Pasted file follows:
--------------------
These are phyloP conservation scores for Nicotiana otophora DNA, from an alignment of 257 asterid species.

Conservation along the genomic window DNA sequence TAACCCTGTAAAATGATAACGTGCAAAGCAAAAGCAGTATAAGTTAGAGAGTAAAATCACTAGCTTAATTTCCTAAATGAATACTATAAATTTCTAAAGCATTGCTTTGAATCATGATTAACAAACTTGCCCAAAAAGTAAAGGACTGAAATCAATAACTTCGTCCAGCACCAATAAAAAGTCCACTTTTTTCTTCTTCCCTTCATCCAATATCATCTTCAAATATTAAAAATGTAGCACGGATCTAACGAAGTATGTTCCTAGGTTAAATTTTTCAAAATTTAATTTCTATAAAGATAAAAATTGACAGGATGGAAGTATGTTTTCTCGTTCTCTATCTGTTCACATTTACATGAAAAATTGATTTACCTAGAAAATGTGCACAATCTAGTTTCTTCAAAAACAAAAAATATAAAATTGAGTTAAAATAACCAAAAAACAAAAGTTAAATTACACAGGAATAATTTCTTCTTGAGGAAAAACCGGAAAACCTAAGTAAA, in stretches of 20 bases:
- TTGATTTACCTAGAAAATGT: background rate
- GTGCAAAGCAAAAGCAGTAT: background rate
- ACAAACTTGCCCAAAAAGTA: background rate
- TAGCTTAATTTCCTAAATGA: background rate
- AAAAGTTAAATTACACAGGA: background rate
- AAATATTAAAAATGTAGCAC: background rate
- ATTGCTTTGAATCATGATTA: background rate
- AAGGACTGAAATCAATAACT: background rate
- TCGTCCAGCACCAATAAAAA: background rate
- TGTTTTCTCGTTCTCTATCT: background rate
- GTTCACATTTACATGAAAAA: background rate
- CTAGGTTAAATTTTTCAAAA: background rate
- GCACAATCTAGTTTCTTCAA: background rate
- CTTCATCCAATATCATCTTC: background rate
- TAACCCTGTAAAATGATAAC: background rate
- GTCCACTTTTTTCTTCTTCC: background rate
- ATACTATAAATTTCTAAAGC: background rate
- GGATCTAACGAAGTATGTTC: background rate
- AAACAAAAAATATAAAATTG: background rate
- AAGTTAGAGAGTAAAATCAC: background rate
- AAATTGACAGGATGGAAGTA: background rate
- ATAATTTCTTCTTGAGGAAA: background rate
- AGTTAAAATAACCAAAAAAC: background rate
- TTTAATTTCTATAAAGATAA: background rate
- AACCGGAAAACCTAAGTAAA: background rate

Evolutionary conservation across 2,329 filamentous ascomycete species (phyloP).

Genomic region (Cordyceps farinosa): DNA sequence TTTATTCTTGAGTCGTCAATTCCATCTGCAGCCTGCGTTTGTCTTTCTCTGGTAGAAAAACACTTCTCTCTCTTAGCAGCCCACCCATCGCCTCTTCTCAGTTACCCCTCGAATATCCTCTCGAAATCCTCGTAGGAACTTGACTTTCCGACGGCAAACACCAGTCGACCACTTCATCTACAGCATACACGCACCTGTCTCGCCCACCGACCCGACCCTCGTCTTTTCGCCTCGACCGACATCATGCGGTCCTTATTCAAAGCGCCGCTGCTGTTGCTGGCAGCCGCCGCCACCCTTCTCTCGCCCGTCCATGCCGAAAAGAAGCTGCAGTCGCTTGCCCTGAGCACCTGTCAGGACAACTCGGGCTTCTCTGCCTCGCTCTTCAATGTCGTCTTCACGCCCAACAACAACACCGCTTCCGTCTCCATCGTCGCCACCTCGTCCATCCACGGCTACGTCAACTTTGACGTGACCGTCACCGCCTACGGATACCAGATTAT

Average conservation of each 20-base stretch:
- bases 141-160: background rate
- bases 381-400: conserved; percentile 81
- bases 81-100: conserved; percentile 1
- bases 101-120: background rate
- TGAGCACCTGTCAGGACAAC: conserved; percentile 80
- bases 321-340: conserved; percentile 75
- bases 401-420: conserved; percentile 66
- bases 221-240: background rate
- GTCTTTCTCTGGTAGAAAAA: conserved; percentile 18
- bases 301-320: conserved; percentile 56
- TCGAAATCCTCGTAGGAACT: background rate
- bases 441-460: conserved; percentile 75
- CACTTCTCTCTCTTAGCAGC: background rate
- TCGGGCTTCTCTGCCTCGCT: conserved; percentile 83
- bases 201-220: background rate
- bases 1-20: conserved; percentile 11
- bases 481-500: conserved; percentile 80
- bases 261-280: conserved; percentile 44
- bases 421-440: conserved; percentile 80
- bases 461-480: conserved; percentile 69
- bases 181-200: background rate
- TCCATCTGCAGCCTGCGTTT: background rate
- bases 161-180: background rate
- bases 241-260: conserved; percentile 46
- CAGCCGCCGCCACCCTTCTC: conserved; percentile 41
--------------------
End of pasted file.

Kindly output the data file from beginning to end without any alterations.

These are phyloP conservation scores for Nicotiana otophora DNA, from an alignment of 257 asterid species.

Conservation along the genomic window DNA sequence TAACCCTGTAAAATGATAACGTGCAAAGCAAAAGCAGTATAAGTTAGAGAGTAAAATCACTAGCTTAATTTCCTAAATGAATACTATAAATTTCTAAAGCATTGCTTTGAATCATGATTAACAAACTTGCCCAAAAAGTAAAGGACTGAAATCAATAACTTCGTCCAGCACCAATAAAAAGTCCACTTTTTTCTTCTTCCCTTCATCCAATATCATCTTCAAATATTAAAAATGTAGCACGGATCTAACGAAGTATGTTCCTAGGTTAAATTTTTCAAAATTTAATTTCTATAAAGATAAAAATTGACAGGATGGAAGTATGTTTTCTCGTTCTCTATCTGTTCACATTTACATGAAAAATTGATTTACCTAGAAAATGTGCACAATCTAGTTTCTTCAAAAACAAAAAATATAAAATTGAGTTAAAATAACCAAAAAACAAAAGTTAAATTACACAGGAATAATTTCTTCTTGAGGAAAAACCGGAAAACCTAAGTAAA, in stretches of 20 bases:
- TTGATTTACCTAGAAAATGT: background rate
- GTGCAAAGCAAAAGCAGTAT: background rate
- ACAAACTTGCCCAAAAAGTA: background rate
- TAGCTTAATTTCCTAAATGA: background rate
- AAAAGTTAAATTACACAGGA: background rate
- AAATATTAAAAATGTAGCAC: background rate
- ATTGCTTTGAATCATGATTA: background rate
- AAGGACTGAAATCAATAACT: background rate
- TCGTCCAGCACCAATAAAAA: background rate
- TGTTTTCTCGTTCTCTATCT: background rate
- GTTCACATTTACATGAAAAA: background rate
- CTAGGTTAAATTTTTCAAAA: background rate
- GCACAATCTAGTTTCTTCAA: background rate
- CTTCATCCAATATCATCTTC: background rate
- TAACCCTGTAAAATGATAAC: background rate
- GTCCACTTTTTTCTTCTTCC: background rate
- ATACTATAAATTTCTAAAGC: background rate
- GGATCTAACGAAGTATGTTC: background rate
- AAACAAAAAATATAAAATTG: background rate
- AAGTTAGAGAGTAAAATCAC: background rate
- AAATTGACAGGATGGAAGTA: background rate
- ATAATTTCTTCTTGAGGAAA: background rate
- AGTTAAAATAACCAAAAAAC: background rate
- TTTAATTTCTATAAAGATAA: background rate
- AACCGGAAAACCTAAGTAAA: background rate

Evolutionary conservation across 2,329 filamentous ascomycete species (phyloP).

Genomic region (Cordyceps farinosa): DNA sequence TTTATTCTTGAGTCGTCAATTCCATCTGCAGCCTGCGTTTGTCTTTCTCTGGTAGAAAAACACTTCTCTCTCTTAGCAGCCCACCCATCGCCTCTTCTCAGTTACCCCTCGAATATCCTCTCGAAATCCTCGTAGGAACTTGACTTTCCGACGGCAAACACCAGTCGACCACTTCATCTACAGCATACACGCACCTGTCTCGCCCACCGACCCGACCCTCGTCTTTTCGCCTCGACCGACATCATGCGGTCCTTATTCAAAGCGCCGCTGCTGTTGCTGGCAGCCGCCGCCACCCTTCTCTCGCCCGTCCATGCCGAAAAGAAGCTGCAGTCGCTTGCCCTGAGCACCTGTCAGGACAACTCGGGCTTCTCTGCCTCGCTCTTCAATGTCGTCTTCACGCCCAACAACAACACCGCTTCCGTCTCCATCGTCGCCACCTCGTCCATCCACGGCTACGTCAACTTTGACGTGACCGTCACCGCCTACGGATACCAGATTAT

Average conservation of each 20-base stretch:
- bases 141-160: background rate
- bases 381-400: conserved; percentile 81
- bases 81-100: conserved; percentile 1
- bases 101-120: background rate
- TGAGCACCTGTCAGGACAAC: conserved; percentile 80
- bases 321-340: conserved; percentile 75
- bases 401-420: conserved; percentile 66
- bases 221-240: background rate
- GTCTTTCTCTGGTAGAAAAA: conserved; percentile 18
- bases 301-320: conserved; percentile 56
- TCGAAATCCTCGTAGGAACT: background rate
- bases 441-460: conserved; percentile 75
- CACTTCTCTCTCTTAGCAGC: background rate
- TCGGGCTTCTCTGCCTCGCT: conserved; percentile 83
- bases 201-220: background rate
- bases 1-20: conserved; percentile 11
- bases 481-500: conserved; percentile 80
- bases 261-280: conserved; percentile 44
- bases 421-440: conserved; percentile 80
- bases 461-480: conserved; percentile 69
- bases 181-200: background rate
- TCCATCTGCAGCCTGCGTTT: background rate
- bases 161-180: background rate
- bases 241-260: conserved; percentile 46
- CAGCCGCCGCCACCCTTCTC: conserved; percentile 41